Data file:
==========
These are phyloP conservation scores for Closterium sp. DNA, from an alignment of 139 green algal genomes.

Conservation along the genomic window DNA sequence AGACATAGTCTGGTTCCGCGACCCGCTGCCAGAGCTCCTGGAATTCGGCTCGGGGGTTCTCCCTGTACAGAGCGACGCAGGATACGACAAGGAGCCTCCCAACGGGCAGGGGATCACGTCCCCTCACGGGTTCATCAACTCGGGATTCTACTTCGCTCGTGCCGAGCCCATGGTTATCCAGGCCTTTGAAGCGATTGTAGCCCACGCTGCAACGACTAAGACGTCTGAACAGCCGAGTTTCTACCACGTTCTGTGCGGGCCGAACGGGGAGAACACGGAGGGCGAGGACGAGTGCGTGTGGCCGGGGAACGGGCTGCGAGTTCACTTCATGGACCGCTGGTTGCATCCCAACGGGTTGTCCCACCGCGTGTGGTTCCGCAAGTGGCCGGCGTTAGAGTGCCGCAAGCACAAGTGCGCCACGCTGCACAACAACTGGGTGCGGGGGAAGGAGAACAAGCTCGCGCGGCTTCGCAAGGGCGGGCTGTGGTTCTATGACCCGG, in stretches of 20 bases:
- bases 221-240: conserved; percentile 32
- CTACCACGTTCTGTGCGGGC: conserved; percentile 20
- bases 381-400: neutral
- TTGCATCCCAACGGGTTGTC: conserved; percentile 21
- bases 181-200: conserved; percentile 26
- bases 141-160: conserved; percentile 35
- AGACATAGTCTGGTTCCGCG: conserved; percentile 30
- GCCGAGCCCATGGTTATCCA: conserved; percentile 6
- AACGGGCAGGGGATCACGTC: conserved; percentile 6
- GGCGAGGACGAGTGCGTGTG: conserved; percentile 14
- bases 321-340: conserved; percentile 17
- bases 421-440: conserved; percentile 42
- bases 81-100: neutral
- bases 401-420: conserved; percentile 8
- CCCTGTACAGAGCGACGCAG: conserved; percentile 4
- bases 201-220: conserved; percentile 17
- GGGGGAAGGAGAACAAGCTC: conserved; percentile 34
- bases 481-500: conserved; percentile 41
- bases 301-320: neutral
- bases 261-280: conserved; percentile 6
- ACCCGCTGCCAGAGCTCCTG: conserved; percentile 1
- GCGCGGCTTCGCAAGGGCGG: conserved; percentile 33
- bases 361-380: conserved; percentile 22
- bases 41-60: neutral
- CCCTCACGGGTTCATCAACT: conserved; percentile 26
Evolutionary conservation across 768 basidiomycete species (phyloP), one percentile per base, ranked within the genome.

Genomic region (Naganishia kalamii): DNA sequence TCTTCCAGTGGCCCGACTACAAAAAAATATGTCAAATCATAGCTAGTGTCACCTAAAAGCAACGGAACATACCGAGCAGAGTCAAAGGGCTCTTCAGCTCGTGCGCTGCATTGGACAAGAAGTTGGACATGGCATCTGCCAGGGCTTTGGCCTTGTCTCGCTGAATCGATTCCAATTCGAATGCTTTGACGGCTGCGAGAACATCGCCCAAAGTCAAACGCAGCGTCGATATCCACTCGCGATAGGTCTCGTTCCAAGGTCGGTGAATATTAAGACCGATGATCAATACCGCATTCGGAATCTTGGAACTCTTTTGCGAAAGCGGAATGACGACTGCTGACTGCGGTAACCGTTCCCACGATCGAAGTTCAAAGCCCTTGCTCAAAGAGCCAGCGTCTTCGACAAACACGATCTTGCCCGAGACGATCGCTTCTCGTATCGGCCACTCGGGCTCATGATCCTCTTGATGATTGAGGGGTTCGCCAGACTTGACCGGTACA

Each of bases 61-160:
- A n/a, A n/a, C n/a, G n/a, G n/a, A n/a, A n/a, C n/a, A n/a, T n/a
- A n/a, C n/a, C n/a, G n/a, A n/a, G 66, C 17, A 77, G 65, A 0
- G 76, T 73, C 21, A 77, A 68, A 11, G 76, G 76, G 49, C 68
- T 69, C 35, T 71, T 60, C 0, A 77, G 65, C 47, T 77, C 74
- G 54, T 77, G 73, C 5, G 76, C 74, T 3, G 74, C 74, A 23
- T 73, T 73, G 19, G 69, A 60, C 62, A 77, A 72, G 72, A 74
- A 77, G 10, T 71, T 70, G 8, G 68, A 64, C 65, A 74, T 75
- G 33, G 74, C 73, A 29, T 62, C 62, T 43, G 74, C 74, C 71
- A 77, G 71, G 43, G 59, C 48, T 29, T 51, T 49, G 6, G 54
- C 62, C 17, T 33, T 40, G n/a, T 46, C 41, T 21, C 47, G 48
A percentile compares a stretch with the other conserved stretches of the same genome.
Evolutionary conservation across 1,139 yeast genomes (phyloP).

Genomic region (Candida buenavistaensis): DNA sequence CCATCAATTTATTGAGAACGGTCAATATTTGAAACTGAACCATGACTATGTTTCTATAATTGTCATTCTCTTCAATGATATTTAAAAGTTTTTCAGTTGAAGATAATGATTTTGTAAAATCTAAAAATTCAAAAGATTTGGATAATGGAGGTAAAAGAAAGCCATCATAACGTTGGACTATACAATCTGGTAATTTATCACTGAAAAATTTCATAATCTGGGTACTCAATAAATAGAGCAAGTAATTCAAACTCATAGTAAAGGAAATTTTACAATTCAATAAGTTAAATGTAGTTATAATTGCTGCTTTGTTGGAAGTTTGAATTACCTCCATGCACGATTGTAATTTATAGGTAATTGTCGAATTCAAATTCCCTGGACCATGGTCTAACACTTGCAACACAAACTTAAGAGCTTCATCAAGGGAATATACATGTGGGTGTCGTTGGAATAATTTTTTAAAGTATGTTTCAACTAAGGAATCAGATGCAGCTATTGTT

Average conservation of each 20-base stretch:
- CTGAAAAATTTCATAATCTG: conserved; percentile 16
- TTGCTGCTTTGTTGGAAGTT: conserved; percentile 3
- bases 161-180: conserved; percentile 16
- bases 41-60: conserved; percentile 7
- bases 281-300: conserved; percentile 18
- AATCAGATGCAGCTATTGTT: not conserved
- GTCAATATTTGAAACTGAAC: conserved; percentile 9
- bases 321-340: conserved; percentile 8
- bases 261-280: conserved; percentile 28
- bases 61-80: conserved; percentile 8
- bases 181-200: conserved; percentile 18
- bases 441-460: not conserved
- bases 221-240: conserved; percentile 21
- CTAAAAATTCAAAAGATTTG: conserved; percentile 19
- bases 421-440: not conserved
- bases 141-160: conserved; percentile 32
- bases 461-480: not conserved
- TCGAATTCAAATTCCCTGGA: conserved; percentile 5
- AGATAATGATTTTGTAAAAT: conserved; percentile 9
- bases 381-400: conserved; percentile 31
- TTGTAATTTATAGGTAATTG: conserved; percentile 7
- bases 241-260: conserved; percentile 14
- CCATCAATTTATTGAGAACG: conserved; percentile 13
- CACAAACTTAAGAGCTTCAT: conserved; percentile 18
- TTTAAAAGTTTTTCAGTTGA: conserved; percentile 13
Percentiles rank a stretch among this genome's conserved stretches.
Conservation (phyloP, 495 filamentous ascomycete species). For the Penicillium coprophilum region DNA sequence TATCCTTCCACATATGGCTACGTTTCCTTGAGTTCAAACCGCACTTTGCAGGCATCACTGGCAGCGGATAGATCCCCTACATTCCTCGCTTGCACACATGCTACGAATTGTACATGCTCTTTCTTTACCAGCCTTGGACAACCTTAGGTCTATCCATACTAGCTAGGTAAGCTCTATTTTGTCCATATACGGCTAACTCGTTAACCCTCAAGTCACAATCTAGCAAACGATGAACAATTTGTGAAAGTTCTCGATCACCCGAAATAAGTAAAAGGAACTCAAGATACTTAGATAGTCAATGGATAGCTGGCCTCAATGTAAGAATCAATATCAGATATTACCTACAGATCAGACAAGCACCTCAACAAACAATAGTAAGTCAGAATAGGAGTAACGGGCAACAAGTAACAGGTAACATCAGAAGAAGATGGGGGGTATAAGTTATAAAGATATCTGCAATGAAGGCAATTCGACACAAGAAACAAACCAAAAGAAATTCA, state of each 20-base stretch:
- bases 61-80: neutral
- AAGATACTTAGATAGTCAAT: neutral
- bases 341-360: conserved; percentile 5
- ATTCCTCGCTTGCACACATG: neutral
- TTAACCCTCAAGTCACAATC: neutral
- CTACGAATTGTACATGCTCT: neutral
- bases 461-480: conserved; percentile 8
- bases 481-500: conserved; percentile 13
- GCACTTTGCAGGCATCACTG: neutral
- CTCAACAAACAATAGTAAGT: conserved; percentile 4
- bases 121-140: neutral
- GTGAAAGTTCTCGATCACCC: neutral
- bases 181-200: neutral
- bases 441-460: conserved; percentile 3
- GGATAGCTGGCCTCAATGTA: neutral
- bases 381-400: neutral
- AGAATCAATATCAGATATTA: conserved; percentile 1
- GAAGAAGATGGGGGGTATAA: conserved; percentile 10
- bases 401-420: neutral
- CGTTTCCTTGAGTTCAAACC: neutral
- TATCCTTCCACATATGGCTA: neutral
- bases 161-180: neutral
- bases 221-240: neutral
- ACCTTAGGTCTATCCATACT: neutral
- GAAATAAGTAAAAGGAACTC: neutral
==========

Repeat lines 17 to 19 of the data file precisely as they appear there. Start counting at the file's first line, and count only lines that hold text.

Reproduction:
- CCCTGTACAGAGCGACGCAG: conserved; percentile 4
- bases 201-220: conserved; percentile 17
- GGGGGAAGGAGAACAAGCTC: conserved; percentile 34